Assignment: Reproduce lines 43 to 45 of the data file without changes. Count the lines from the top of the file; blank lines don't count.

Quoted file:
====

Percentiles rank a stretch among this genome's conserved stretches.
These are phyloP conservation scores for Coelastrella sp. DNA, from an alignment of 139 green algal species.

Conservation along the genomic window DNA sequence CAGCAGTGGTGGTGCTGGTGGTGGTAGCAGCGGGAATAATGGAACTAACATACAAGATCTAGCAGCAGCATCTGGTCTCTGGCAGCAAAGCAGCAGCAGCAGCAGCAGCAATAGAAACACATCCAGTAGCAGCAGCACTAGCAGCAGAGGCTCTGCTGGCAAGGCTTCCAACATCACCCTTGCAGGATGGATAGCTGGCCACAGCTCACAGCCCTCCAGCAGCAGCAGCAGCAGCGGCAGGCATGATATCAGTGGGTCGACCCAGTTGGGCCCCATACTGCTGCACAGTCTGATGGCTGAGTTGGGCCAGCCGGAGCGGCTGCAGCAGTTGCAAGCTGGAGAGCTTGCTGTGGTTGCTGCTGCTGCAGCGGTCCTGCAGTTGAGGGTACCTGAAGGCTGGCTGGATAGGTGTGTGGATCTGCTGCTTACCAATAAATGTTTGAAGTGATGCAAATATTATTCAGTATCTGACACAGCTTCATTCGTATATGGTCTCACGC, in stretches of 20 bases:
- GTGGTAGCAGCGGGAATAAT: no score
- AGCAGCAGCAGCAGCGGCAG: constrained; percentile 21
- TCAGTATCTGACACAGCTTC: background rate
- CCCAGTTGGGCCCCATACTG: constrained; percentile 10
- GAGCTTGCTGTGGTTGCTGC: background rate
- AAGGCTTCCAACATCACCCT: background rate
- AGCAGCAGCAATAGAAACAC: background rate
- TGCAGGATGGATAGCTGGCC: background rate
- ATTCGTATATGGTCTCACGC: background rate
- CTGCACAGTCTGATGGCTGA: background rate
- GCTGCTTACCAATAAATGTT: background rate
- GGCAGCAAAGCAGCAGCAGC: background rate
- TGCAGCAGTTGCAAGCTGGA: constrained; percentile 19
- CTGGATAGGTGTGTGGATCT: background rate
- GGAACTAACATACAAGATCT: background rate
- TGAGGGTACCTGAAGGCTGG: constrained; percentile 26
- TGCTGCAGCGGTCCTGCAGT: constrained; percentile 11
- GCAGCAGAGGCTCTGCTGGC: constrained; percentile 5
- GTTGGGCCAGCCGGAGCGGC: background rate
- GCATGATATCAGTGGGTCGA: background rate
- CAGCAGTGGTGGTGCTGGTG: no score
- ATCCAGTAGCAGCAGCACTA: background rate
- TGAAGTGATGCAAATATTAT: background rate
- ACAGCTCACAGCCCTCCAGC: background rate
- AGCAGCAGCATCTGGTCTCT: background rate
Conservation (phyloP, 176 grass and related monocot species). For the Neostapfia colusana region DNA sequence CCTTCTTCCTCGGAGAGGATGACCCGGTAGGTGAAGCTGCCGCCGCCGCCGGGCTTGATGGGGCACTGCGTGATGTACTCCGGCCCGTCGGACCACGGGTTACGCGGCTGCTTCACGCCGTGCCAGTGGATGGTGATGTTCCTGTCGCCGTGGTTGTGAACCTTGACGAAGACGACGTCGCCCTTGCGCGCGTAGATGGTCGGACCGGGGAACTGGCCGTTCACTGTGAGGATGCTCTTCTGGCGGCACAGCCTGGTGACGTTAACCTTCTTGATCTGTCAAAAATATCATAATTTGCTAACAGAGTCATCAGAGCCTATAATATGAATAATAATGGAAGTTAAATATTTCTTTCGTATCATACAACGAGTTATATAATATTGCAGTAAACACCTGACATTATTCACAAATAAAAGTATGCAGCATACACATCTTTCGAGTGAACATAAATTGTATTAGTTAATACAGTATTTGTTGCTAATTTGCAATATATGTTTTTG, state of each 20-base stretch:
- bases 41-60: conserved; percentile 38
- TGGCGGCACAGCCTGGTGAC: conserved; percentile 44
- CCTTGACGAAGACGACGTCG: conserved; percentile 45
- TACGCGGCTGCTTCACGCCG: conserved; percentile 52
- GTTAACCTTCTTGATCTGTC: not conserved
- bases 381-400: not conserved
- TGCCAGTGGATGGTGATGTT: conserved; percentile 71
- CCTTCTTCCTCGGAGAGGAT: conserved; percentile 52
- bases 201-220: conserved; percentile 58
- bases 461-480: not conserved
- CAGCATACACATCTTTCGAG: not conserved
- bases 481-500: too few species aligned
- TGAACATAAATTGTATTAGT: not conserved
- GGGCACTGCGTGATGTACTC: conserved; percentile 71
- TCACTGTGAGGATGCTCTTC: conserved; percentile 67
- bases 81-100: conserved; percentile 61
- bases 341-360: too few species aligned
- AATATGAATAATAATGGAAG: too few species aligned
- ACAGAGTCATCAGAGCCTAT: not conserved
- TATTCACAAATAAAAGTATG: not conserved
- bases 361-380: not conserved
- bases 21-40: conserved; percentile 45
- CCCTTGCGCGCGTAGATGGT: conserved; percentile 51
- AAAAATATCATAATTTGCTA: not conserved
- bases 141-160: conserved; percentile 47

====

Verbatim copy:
- GGGCACTGCGTGATGTACTC: conserved; percentile 71
- TCACTGTGAGGATGCTCTTC: conserved; percentile 67
- bases 81-100: conserved; percentile 61